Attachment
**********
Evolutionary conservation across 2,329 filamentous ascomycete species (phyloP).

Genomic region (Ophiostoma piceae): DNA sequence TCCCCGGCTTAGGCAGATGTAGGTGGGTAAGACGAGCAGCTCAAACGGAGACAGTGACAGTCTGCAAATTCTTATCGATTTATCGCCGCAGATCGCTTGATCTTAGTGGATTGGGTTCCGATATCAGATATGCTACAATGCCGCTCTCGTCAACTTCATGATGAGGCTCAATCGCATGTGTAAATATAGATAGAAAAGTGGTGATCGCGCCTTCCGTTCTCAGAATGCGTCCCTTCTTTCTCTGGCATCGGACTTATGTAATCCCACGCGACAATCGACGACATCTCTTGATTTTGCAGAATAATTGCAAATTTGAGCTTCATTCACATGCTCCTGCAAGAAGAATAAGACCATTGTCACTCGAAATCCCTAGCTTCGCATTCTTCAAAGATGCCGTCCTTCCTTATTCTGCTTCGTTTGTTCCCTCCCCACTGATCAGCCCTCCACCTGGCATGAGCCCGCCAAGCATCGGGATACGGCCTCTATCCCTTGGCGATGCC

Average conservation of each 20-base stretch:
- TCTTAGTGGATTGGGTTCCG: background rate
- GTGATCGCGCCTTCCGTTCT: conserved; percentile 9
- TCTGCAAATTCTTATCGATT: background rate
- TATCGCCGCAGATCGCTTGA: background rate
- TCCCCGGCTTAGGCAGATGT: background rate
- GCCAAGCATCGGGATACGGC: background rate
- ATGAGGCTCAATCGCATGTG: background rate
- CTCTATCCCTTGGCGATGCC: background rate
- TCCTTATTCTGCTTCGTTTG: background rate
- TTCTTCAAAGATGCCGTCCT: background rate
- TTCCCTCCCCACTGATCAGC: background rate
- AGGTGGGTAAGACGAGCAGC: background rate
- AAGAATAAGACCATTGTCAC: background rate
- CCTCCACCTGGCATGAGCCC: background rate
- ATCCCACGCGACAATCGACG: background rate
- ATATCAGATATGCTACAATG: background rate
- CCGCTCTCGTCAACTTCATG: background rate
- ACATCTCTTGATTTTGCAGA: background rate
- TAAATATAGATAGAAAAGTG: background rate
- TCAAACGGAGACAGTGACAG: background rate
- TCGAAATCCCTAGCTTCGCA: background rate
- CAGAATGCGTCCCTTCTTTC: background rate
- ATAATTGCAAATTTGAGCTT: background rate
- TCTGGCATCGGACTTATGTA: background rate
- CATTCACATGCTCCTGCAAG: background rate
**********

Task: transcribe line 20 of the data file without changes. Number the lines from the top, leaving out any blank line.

- CCGCTCTCGTCAACTTCATG: background rate